Snow opened up his cell phone and dialed the L.A. FBI office as they neared Doctor Russell’s house. He heard the phone ring, “Agent Halloway,” came the response from the other end.
“This is Agent David Snow. Last night my partner and I acted on a warrant, investigating the Clark-Reynolds Technologies Company. We spoke to their CEO Harvey Conrad.”
“Yes?” said the agent on the other end of the phone.
“We poked around a bit, but left without removing anything since they were cooperating. I just visited the hospital where a man is slowly dying, likely caused by some new technologies they’re developing. We’re on our way to the original crime scene right now, but I think its time we seized everything they have. Can you get a team down there immediately?”
“No problem,” said Halloway. “I’ll let you know once my people are in place.”
“One more thing,” Snow said, “they’re contracted through the Department of Defense. Don’t let them use that as a roadblock.”
“Got it. We’ll get on that right away,” said Halloway.
Snow flipped his phone closed and observed the house they were approaching. It was a two story brown house, and he guessed that it was approximately three thousand square feet, with a large yard, and numerous tall bushes, all of which was enclosed within a black wrought-iron fence. They pulled into the driveway and exited the car.
Natalie opened the case file and pulled out the crime scene photos and the ballistic reports. “OK, it looks like Russell was shot in the breezeway between the house and the garage.”
They quickly found the breezeway. It was open, with round cinderblocks leading from the garage door to the house door. About twenty feet separated the two buildings. The chalk outline of the doctor’s body had not yet faded. Snow walked into the outline and stood there.
“According to the ballistics report, the gun was fired from about ten feet from the ground, presumably from the house,” Natalie said. They looked at the house and saw a door set into an otherwise solid wall.
“No windows,” Snow said. “The killer didn’t shoot him from inside the house.”
“So that narrows it down to two possibilities,” Natalie remarked. “Either the killer was holding the gun with his arms fully extended above his head when he pulled the trigger, or he was standing on a ladder.”
Snow grimaced, “Neither of those seem likely. There is another possibility.”
“What’s that?” Natalie asked.
“We already know that the killer has, or had, psionic abilities. He may have been levitating.”
“I suppose that might make sense,” Natalie agreed. “Instinct tells me that’s not what happened though.”
“Same here,” Snow said. “As long as we’re here, we might as well take a look inside.”
Natalie pulled the key to the house from a plastic bag inside the folder, walked over to the house, and opened the door, entering through the kitchen. The interior of the house was hot; the doctor had been the only inhabitant, and the air conditioner had not been running in his absence.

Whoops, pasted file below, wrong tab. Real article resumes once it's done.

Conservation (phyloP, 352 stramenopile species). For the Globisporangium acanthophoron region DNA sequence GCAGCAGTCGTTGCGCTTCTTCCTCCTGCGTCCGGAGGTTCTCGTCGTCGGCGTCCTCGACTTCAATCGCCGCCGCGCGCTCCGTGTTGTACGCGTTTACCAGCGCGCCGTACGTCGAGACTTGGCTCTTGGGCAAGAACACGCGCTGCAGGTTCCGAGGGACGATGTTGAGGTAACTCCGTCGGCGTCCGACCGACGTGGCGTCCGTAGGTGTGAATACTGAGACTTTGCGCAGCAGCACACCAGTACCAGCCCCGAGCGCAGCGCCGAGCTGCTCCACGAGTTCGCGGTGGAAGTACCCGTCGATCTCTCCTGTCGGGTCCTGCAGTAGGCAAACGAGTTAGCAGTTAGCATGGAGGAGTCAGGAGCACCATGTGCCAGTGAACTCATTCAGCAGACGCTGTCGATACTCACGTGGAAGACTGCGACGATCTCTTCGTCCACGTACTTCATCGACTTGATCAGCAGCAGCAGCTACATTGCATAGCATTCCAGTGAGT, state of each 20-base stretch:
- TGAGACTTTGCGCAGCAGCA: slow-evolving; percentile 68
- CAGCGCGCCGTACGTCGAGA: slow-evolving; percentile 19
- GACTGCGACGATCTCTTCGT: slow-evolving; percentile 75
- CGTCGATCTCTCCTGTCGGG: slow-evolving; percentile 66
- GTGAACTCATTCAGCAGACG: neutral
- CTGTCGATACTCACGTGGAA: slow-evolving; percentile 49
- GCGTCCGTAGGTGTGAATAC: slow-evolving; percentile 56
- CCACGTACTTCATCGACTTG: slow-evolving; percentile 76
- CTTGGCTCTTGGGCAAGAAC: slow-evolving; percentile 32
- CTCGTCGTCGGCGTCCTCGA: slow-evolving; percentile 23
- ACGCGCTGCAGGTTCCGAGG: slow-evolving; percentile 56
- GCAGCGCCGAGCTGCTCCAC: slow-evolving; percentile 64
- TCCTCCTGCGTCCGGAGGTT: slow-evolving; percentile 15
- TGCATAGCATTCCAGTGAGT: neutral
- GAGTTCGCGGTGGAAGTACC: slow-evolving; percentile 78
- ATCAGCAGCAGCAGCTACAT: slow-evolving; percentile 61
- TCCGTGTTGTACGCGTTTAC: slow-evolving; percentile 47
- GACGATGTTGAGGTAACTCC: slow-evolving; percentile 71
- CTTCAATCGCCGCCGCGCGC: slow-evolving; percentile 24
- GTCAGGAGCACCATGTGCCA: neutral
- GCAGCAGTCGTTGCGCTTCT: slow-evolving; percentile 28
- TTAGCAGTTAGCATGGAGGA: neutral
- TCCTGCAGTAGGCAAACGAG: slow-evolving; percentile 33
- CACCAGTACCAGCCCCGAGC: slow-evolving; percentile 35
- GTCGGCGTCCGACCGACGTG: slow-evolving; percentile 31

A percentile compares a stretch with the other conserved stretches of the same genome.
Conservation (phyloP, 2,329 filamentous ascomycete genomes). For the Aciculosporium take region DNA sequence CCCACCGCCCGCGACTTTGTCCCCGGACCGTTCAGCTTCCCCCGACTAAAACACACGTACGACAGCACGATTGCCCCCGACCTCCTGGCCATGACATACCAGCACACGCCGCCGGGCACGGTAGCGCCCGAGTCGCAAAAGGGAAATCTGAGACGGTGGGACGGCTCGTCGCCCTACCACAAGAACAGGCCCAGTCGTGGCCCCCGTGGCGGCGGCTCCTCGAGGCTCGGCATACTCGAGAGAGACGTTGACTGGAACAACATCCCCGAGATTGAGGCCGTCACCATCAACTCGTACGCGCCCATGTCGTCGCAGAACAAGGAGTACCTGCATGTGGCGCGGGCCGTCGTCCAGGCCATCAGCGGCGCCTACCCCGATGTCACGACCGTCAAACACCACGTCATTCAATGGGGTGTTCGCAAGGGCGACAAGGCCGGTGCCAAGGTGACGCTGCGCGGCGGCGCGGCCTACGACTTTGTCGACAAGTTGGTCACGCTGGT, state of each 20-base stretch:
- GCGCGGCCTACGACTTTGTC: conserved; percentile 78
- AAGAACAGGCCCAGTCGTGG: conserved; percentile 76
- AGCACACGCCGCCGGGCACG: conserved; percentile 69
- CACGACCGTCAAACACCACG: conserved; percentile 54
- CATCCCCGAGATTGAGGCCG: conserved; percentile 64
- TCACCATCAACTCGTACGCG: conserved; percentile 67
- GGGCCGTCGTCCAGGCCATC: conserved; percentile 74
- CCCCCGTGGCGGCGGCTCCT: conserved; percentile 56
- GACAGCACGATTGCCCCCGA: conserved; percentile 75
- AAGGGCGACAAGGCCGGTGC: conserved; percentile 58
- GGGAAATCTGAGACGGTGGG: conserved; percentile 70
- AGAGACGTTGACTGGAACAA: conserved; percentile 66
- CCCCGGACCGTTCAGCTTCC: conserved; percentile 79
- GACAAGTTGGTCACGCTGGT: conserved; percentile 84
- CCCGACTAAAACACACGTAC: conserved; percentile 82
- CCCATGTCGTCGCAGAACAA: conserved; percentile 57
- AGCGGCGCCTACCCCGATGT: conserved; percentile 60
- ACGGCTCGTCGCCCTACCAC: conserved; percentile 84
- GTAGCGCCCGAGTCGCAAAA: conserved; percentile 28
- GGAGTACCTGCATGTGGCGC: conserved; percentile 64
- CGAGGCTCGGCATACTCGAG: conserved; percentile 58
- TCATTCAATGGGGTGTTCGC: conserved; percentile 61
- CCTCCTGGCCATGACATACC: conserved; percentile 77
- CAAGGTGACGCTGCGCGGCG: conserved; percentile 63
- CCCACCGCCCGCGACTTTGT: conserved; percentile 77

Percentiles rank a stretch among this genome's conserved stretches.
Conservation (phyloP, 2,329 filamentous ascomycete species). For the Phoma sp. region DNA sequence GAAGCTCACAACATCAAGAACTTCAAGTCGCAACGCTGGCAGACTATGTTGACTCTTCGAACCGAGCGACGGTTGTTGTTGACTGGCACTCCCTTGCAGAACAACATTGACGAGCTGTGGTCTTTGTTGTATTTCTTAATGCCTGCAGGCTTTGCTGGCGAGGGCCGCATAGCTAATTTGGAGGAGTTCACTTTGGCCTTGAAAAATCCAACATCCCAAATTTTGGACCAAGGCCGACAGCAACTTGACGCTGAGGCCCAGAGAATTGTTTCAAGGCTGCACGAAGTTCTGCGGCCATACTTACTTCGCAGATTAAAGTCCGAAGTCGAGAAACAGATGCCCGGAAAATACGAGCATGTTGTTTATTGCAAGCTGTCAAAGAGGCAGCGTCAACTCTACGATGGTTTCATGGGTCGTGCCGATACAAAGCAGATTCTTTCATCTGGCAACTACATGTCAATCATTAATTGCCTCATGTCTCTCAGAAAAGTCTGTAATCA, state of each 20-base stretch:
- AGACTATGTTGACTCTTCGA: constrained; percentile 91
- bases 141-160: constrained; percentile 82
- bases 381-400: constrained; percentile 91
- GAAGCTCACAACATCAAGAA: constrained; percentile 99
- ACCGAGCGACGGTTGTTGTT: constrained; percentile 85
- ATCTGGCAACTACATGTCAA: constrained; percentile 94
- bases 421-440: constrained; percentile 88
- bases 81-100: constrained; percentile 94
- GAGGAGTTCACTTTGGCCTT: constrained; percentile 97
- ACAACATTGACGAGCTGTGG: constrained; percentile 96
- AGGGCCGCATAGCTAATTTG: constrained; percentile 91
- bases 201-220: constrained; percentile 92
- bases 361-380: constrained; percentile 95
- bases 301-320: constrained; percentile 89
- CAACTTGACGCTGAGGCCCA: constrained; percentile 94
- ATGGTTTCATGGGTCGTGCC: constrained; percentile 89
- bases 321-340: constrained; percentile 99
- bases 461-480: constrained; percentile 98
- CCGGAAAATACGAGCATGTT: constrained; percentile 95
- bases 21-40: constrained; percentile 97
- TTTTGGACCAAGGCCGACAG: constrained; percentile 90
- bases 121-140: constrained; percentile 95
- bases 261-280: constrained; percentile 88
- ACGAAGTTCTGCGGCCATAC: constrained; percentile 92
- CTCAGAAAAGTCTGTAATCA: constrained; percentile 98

The kitchen was spacious, with new appliances and a large island counter in the center of the room. The dining room was through an archway to their left while the living room was to their right. Snow walked into the living room.
Mounted on the wall was a big screen plasma HDTV besides which sat a cabinet where the stereo and various video components were stored. They also noticed a bookshelf. “Check the notes from the investigation. Did they go through everything in the house?” Snow asked.
Natalie flipped through several pages of the report. “It looks like they assumed that the killer assaulted him outside the house, so the interior of the house was briefly checked over to ensure that it hadn’t been ransacked. Seeing everything in order, they focused on the body and whatever evidence they could find there.”
“I don’t remember reading that they found a murder weapon. Is there anything about that?”
Natalie shook her head. “They assumed that the killer took it with him.”
“Was the door locked or unlocked?”
“Unlocked,” Natalie replied.
“Alright. Let’s search everything. I’ll check the bookshelf, you check the entertainment center, then we move on to the rest of the house,” Snow said.
Natalie walked over to the entertainment center and began investigating the components while Snow began the task of pulling out each of the books, one by one, looking for anything that might be contained or concealed within.
“Nothing unusual here,” Natalie said, completing her search of the bookshelf. “I’ll move on to the bedrooms.”
Snow kept pulling out the books one by one, opening each one up to ensure that it was an actual book and that there was no documentation within. Three shelves down, he found a large book with the words “Journal of Abnormal Psychology” written on the cover. The exterior appeared normal for a book of that size, but it weighed considerably less than it should have. He opened it up and discovered that the interior was hollow, with what looked like a metal headset device within. Unlike typical headsets however, this had no speakers, or any other device mounted to it. In fact, the item appeared to be nothing more than a band that fit over the head.